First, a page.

3. Foley wants seven home games.
Part of maximizing revenue is ensuring that the team plays a certain number of home games per year. It used to be six with the 11-game schedule, and now it's seven with the 12-game schedule. He is not alone on that issue. Just look around and you'll find FSU, Clemson, Rutgers, Texas A&M, and the entire Big Ten on the same page, and that's just from the first page of search results for "athletic directors prefer football seven home games".
It's not hard to see why. In 2009, the profit from Florida's three cupcakes covered the expenses for all of the home games for the entire year. That doesn't even include seat license and luxury box revenue, by the way.
In the six seasons since the 12th game became permanent, only three of the other 13 SEC schools have had fewer than seven home games at least half the time. One is Georgia, thanks to aggressive scheduling, and another is Missouri, thanks to playing two neutral site games within its home state versus Illinois and Kansas. The third is Vanderbilt, but I'm not sure what to make of it as one of the years of six home games was when it took a paycheck to go to Michigan and lose in 2006. No one else in this discussion has served as someone else's guarantee game opponent.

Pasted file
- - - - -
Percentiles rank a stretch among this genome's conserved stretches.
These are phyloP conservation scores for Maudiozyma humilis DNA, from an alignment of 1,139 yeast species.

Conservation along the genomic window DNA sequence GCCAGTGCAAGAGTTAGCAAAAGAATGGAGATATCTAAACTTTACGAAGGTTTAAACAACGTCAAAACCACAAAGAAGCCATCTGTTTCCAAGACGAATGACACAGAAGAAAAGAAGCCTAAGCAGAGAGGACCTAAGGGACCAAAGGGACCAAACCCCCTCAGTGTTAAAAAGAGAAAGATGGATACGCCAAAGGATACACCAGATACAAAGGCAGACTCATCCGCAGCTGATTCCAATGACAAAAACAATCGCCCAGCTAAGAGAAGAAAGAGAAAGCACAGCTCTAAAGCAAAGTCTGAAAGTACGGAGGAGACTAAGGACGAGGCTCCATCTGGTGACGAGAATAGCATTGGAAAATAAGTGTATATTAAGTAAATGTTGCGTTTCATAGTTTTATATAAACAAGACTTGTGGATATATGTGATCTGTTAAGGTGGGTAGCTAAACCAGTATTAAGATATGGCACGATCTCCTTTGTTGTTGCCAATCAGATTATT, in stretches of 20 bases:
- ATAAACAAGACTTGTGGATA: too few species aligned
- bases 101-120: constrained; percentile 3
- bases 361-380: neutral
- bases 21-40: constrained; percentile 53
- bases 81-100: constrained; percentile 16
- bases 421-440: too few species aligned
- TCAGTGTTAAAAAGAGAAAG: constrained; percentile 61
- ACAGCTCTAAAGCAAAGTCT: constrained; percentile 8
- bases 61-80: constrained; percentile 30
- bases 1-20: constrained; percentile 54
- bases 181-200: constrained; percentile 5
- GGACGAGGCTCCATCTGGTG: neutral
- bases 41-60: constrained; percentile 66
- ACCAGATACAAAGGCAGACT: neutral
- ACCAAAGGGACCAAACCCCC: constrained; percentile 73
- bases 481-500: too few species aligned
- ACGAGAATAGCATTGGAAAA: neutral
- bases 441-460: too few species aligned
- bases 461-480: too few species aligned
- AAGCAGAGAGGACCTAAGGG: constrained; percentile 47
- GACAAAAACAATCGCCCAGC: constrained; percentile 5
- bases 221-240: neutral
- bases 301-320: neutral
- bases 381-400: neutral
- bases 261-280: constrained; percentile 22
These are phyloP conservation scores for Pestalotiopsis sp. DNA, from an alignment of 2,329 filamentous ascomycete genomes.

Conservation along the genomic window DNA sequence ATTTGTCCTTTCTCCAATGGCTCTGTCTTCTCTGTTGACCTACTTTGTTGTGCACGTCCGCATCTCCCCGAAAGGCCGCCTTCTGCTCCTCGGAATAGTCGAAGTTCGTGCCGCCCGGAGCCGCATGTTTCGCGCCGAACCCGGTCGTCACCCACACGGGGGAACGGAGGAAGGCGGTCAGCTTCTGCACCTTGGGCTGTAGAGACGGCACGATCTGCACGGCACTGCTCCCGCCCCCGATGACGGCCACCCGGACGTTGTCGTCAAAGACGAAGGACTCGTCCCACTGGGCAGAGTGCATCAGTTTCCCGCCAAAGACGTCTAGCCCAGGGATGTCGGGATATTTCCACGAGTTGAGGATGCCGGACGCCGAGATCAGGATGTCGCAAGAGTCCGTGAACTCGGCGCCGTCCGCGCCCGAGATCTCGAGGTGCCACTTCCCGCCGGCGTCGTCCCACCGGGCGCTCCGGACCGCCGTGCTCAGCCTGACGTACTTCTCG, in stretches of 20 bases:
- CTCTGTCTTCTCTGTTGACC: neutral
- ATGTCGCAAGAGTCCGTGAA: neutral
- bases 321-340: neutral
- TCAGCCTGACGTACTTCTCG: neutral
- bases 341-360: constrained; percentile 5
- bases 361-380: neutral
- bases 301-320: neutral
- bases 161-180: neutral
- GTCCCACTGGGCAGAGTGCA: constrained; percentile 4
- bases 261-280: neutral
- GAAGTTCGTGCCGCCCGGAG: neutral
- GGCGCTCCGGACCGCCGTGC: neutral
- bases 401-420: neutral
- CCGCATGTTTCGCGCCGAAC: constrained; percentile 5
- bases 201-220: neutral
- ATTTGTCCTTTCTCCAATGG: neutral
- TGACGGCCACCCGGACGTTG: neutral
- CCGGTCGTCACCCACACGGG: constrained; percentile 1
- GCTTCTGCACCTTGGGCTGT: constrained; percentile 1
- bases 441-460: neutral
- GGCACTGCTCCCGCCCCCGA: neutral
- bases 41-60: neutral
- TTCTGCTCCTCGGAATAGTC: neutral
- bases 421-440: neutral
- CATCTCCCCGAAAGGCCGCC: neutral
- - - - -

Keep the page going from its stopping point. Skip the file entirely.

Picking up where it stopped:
4. The Cocktail Party complicates the quest for seven home games.
Most schools can get to seven home games with four conference home games, two cupcakes, and a pair of non-conference home-and-homes that aren't in sync with each other. If Florida was like most schools, it could have FSU and Miami rotating in such a fashion and still get seven home games.
The neutral site game with Georgia makes Florida not like most schools. Whenever the UGA game would have been a home game, Florida gets three conference home games, FSU at home, and three cupcakes to hit seven. When UGA would have been a road game, Florida gets four conference home games plus three cupcakes to hit seven. There is no way to do a second non-conference home-and-home series and still get seven home games every year.
Georgia's leadership, to its credit, has not insisted on seven home games. That's how it can have the neutral site game, the series with Georgia Tech, and still play another big non-conference game. As I said above, I wish Florida would lighten up and do the same.
5. There is history with Miami.
Florida played Miami every year from 1938-1987 except when UF didn't have a team due to WWII in 1943. The series even has a goofy rivalry trophy, the Seminole war canoe. Whenever Foley is going to occasionally relent on his seven-home-games requirement, it will be to play Miami. It will not be to play a team from out west or up north.